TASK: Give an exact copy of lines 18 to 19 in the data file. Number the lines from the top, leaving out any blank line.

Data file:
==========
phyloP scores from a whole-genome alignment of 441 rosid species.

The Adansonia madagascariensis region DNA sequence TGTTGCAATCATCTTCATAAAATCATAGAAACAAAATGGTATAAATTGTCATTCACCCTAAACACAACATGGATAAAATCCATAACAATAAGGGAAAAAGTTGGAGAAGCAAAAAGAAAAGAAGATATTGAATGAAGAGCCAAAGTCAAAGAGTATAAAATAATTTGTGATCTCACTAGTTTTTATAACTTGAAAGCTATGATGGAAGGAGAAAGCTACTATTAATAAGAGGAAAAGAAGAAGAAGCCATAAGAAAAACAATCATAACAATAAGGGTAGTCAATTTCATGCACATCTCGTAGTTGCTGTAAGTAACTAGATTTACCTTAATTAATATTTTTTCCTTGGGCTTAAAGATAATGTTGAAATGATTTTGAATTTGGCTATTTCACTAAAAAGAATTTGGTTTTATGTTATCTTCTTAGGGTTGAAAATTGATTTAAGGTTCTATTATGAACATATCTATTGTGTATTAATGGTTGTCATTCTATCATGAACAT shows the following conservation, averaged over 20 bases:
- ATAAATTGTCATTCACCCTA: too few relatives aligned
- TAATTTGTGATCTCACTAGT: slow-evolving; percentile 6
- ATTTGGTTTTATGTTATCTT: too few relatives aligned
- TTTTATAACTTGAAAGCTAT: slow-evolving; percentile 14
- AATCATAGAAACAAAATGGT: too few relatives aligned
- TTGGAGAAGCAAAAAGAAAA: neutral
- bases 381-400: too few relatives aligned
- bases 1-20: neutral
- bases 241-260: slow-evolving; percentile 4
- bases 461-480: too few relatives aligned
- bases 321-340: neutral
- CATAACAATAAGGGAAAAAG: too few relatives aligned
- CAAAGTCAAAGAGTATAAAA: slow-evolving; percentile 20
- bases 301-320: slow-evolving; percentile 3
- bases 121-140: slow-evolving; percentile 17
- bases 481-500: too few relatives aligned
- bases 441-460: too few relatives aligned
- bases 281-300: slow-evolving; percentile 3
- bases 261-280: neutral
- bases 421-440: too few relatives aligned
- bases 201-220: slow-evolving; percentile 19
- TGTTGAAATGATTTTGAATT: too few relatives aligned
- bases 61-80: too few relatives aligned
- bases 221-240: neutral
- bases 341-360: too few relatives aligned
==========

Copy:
- bases 481-500: too few relatives aligned
- bases 441-460: too few relatives aligned